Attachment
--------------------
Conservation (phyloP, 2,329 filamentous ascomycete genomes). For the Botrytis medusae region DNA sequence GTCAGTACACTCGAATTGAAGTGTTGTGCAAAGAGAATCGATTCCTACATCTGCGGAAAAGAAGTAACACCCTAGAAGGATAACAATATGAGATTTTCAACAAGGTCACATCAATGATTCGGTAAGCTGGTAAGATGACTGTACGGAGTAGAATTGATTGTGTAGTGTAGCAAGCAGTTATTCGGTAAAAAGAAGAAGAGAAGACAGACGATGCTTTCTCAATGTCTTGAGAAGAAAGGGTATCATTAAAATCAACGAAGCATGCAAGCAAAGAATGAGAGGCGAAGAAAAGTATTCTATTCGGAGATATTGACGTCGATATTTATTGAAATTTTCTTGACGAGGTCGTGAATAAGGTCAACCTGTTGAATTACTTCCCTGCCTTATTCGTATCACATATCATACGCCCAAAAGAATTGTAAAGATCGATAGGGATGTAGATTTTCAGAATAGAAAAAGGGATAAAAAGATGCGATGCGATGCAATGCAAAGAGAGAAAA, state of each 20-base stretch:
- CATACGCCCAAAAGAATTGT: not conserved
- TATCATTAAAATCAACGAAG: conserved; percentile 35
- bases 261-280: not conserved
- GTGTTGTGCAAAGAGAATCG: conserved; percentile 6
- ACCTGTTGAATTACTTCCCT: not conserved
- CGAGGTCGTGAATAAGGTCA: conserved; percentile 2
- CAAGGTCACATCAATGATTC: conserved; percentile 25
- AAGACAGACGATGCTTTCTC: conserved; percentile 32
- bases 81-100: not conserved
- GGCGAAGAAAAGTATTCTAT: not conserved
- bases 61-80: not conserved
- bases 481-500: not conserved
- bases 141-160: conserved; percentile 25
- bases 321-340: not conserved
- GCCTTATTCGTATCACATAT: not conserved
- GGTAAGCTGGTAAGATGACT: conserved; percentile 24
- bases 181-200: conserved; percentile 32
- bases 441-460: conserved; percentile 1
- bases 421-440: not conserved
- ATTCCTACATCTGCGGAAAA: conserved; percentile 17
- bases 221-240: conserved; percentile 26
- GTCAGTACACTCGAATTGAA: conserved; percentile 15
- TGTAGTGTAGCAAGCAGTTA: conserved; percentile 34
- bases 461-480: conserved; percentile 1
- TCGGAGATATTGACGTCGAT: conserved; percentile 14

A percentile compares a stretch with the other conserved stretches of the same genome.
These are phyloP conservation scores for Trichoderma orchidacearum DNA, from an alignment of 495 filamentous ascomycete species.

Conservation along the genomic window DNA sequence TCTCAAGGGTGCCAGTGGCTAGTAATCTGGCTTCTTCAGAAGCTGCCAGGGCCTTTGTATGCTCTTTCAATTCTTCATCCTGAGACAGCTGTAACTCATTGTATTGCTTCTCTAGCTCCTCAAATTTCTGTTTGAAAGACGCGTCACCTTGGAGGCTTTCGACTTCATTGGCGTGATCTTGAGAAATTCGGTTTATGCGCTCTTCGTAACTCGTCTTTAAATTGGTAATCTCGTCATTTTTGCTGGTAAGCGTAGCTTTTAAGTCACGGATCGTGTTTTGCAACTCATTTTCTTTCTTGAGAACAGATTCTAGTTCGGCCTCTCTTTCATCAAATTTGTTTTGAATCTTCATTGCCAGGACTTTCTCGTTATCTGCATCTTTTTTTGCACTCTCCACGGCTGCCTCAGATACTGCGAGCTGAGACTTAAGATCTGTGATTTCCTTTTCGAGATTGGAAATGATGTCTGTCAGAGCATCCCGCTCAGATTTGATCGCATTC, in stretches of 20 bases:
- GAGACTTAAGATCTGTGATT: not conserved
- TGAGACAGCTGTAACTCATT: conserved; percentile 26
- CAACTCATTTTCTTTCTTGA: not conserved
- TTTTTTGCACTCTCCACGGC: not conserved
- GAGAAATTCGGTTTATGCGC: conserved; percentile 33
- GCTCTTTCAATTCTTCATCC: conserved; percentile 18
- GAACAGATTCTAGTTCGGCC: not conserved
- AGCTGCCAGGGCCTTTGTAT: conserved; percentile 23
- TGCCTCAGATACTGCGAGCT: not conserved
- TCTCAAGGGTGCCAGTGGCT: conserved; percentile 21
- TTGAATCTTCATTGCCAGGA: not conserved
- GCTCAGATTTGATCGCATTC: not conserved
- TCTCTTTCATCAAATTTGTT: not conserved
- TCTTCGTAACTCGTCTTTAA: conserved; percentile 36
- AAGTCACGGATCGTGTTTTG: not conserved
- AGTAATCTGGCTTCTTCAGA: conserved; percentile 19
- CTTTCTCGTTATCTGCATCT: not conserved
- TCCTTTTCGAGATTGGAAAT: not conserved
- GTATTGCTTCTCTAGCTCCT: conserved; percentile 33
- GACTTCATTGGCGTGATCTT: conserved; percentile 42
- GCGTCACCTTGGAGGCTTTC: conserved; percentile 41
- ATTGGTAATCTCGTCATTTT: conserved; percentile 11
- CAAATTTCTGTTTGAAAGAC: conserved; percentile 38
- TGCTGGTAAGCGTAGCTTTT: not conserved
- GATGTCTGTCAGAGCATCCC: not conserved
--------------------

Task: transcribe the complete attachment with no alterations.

Conservation (phyloP, 2,329 filamentous ascomycete genomes). For the Botrytis medusae region DNA sequence GTCAGTACACTCGAATTGAAGTGTTGTGCAAAGAGAATCGATTCCTACATCTGCGGAAAAGAAGTAACACCCTAGAAGGATAACAATATGAGATTTTCAACAAGGTCACATCAATGATTCGGTAAGCTGGTAAGATGACTGTACGGAGTAGAATTGATTGTGTAGTGTAGCAAGCAGTTATTCGGTAAAAAGAAGAAGAGAAGACAGACGATGCTTTCTCAATGTCTTGAGAAGAAAGGGTATCATTAAAATCAACGAAGCATGCAAGCAAAGAATGAGAGGCGAAGAAAAGTATTCTATTCGGAGATATTGACGTCGATATTTATTGAAATTTTCTTGACGAGGTCGTGAATAAGGTCAACCTGTTGAATTACTTCCCTGCCTTATTCGTATCACATATCATACGCCCAAAAGAATTGTAAAGATCGATAGGGATGTAGATTTTCAGAATAGAAAAAGGGATAAAAAGATGCGATGCGATGCAATGCAAAGAGAGAAAA, state of each 20-base stretch:
- CATACGCCCAAAAGAATTGT: not conserved
- TATCATTAAAATCAACGAAG: conserved; percentile 35
- bases 261-280: not conserved
- GTGTTGTGCAAAGAGAATCG: conserved; percentile 6
- ACCTGTTGAATTACTTCCCT: not conserved
- CGAGGTCGTGAATAAGGTCA: conserved; percentile 2
- CAAGGTCACATCAATGATTC: conserved; percentile 25
- AAGACAGACGATGCTTTCTC: conserved; percentile 32
- bases 81-100: not conserved
- GGCGAAGAAAAGTATTCTAT: not conserved
- bases 61-80: not conserved
- bases 481-500: not conserved
- bases 141-160: conserved; percentile 25
- bases 321-340: not conserved
- GCCTTATTCGTATCACATAT: not conserved
- GGTAAGCTGGTAAGATGACT: conserved; percentile 24
- bases 181-200: conserved; percentile 32
- bases 441-460: conserved; percentile 1
- bases 421-440: not conserved
- ATTCCTACATCTGCGGAAAA: conserved; percentile 17
- bases 221-240: conserved; percentile 26
- GTCAGTACACTCGAATTGAA: conserved; percentile 15
- TGTAGTGTAGCAAGCAGTTA: conserved; percentile 34
- bases 461-480: conserved; percentile 1
- TCGGAGATATTGACGTCGAT: conserved; percentile 14

A percentile compares a stretch with the other conserved stretches of the same genome.
These are phyloP conservation scores for Trichoderma orchidacearum DNA, from an alignment of 495 filamentous ascomycete species.

Conservation along the genomic window DNA sequence TCTCAAGGGTGCCAGTGGCTAGTAATCTGGCTTCTTCAGAAGCTGCCAGGGCCTTTGTATGCTCTTTCAATTCTTCATCCTGAGACAGCTGTAACTCATTGTATTGCTTCTCTAGCTCCTCAAATTTCTGTTTGAAAGACGCGTCACCTTGGAGGCTTTCGACTTCATTGGCGTGATCTTGAGAAATTCGGTTTATGCGCTCTTCGTAACTCGTCTTTAAATTGGTAATCTCGTCATTTTTGCTGGTAAGCGTAGCTTTTAAGTCACGGATCGTGTTTTGCAACTCATTTTCTTTCTTGAGAACAGATTCTAGTTCGGCCTCTCTTTCATCAAATTTGTTTTGAATCTTCATTGCCAGGACTTTCTCGTTATCTGCATCTTTTTTTGCACTCTCCACGGCTGCCTCAGATACTGCGAGCTGAGACTTAAGATCTGTGATTTCCTTTTCGAGATTGGAAATGATGTCTGTCAGAGCATCCCGCTCAGATTTGATCGCATTC, in stretches of 20 bases:
- GAGACTTAAGATCTGTGATT: not conserved
- TGAGACAGCTGTAACTCATT: conserved; percentile 26
- CAACTCATTTTCTTTCTTGA: not conserved
- TTTTTTGCACTCTCCACGGC: not conserved
- GAGAAATTCGGTTTATGCGC: conserved; percentile 33
- GCTCTTTCAATTCTTCATCC: conserved; percentile 18
- GAACAGATTCTAGTTCGGCC: not conserved
- AGCTGCCAGGGCCTTTGTAT: conserved; percentile 23
- TGCCTCAGATACTGCGAGCT: not conserved
- TCTCAAGGGTGCCAGTGGCT: conserved; percentile 21
- TTGAATCTTCATTGCCAGGA: not conserved
- GCTCAGATTTGATCGCATTC: not conserved
- TCTCTTTCATCAAATTTGTT: not conserved
- TCTTCGTAACTCGTCTTTAA: conserved; percentile 36
- AAGTCACGGATCGTGTTTTG: not conserved
- AGTAATCTGGCTTCTTCAGA: conserved; percentile 19
- CTTTCTCGTTATCTGCATCT: not conserved
- TCCTTTTCGAGATTGGAAAT: not conserved
- GTATTGCTTCTCTAGCTCCT: conserved; percentile 33
- GACTTCATTGGCGTGATCTT: conserved; percentile 42
- GCGTCACCTTGGAGGCTTTC: conserved; percentile 41
- ATTGGTAATCTCGTCATTTT: conserved; percentile 11
- CAAATTTCTGTTTGAAAGAC: conserved; percentile 38
- TGCTGGTAAGCGTAGCTTTT: not conserved
- GATGTCTGTCAGAGCATCCC: not conserved